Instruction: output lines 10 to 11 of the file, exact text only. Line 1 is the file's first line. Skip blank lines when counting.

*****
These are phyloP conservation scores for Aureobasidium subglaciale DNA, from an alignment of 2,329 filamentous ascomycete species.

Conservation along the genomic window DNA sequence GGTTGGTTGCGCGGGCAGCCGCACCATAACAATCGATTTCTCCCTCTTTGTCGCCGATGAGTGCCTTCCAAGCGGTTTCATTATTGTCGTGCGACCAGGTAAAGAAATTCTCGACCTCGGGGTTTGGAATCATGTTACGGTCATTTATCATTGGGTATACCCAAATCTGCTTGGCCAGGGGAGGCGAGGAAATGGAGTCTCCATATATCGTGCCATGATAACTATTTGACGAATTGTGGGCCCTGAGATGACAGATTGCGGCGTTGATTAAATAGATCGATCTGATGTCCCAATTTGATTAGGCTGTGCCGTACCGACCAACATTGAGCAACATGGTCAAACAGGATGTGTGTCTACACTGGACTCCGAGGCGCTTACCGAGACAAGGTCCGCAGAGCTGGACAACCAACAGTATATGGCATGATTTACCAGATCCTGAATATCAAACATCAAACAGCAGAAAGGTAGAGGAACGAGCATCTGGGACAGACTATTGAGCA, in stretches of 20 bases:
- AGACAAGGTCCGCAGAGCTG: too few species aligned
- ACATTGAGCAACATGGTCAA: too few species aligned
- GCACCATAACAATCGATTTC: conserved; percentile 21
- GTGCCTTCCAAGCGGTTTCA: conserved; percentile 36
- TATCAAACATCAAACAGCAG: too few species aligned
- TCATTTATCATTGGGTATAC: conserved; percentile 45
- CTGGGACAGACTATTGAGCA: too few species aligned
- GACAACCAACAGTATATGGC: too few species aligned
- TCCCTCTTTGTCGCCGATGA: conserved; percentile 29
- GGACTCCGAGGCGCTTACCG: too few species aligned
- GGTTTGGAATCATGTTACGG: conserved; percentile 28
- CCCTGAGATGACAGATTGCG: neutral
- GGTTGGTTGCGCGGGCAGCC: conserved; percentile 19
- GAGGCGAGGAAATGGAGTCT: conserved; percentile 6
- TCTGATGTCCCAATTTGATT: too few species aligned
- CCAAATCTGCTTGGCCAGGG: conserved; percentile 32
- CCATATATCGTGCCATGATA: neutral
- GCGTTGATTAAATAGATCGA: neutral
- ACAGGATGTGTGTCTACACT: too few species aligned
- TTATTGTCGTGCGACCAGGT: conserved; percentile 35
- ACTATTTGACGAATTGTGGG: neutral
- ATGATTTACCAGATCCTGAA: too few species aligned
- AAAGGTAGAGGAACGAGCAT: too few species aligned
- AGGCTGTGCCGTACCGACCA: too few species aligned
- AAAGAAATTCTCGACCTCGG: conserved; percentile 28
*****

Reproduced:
- GACAACCAACAGTATATGGC: too few species aligned
- TCCCTCTTTGTCGCCGATGA: conserved; percentile 29